In 1965 Pulitzer Prize-winning author Robert Penn Warren published Who Speaks for the Negro? Warren, a white southerner, interviewed a few dozen people influential in the struggle for civil rights and published the interviews in the book. His tapes of the interviews, recorded on his reel-to-reel tape recorder, are now available digitally from Vanderbilt University. They are no less than fascinating. Here are Martin Luther King, Robert Moses and Adam Clayton Powell speaking  in offices or living rooms--not from the pulpit or stage. Here are James Baldwin and Ralph Ellison speaking in conversation rather than from the pages of their books. And Warren is no slouch himself. Listen to him spar with Malcolm X on the culpability of individual White people (however well-meaning) for the oppression of Blacks. (And listen too, to James Farmer's put down of Malcolm as a talker, not a doer.) The interviewees include-- in addition to the who's who of top leaders--rank and file activists, women, and white sympathizers.If you have any interest at all in the Civil Rights Movement in the US, you will surely appreciate these recordings.(Thanks to the ResearchBuzz blog for the recommendation.)

Monday, August 6, 2012

Sue Recommends Bloodline: A Sigma Force Novel by James Rollins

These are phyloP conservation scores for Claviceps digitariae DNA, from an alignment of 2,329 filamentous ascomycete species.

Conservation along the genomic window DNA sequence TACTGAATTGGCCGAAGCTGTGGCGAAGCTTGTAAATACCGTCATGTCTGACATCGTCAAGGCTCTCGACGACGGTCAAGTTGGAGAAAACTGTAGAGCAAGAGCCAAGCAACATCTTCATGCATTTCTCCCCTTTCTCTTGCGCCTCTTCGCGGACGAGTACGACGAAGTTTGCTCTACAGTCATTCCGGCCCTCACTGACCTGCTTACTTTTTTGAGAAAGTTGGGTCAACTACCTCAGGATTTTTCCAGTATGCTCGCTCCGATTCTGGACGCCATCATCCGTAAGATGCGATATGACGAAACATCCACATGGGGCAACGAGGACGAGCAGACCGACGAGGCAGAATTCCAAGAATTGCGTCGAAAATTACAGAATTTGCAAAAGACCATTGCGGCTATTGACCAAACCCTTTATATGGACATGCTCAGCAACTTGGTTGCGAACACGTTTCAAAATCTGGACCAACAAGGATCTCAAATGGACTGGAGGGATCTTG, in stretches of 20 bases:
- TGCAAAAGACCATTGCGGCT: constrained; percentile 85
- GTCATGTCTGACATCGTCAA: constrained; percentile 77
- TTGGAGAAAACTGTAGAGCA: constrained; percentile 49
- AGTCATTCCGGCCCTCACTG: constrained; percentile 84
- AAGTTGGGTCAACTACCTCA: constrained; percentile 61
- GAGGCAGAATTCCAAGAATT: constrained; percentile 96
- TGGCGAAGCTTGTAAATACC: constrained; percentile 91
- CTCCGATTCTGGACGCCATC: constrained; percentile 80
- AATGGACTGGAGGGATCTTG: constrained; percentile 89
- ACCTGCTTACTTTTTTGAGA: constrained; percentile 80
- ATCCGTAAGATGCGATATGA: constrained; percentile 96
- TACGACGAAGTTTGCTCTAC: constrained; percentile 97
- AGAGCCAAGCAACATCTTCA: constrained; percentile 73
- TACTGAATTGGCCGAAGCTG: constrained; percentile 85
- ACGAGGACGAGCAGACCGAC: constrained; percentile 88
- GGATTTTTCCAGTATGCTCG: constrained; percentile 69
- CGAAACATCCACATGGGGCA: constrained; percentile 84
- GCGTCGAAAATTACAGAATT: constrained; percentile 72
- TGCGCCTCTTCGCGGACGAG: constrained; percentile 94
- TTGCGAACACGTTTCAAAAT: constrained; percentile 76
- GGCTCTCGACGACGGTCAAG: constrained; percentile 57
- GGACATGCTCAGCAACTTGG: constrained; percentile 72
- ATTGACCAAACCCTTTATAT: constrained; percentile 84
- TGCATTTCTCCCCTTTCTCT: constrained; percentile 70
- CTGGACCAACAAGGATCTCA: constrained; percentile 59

Are getting bored with the lazy days of summer?  Try an action packed suspense novel by James Rollins titled Bloodline: ASigma Force novel.  

Rollins brings together a team of elite operatives, a holy treasure (the staff of Jesus Christ) that was uncovered by a Templar knight, Somali pirates, a kidnapping of a mother and her unborn child, and a centuries-old conspiracy to manipulate our genetic code to weave a story that leaves you anxious to see what happens next.
I listened to the book on cd and the reader is excellent.  Believe me, this book is anything but boring!  SH

Mars With Life

The Curiosity Rover has successfully landed on Mars.  It's mission is to find sings of ancient prehistoric life on the planet.  Here are a few books in which Mars has life.

      by Stirling, S. M.
In the parallel world aliens terraformed Mars (and Venus) two hundred million years ago, seeding them with life-forms from Earth. By the year 2000, America, Russia, and the other great powers of Earth are all contending for influence and power amid the newly-discovered inhabitants of our sister planets. On Mars, early hominids evolved civilization earlier than their earthly cousins, driven by the needs of a harsh world growing still harsher as the initial terraforming runs down.  Now, in a new stand-alone adventure set in this world's 2000 AD, Jeremy Wainman is an archaeologist who has achieved a lifelong dream; to travel to Mars and explore the dead cities of the Deep Beyond, searching for the secrets of the Kings Beneath the Mountain and the fallen empire they ruled.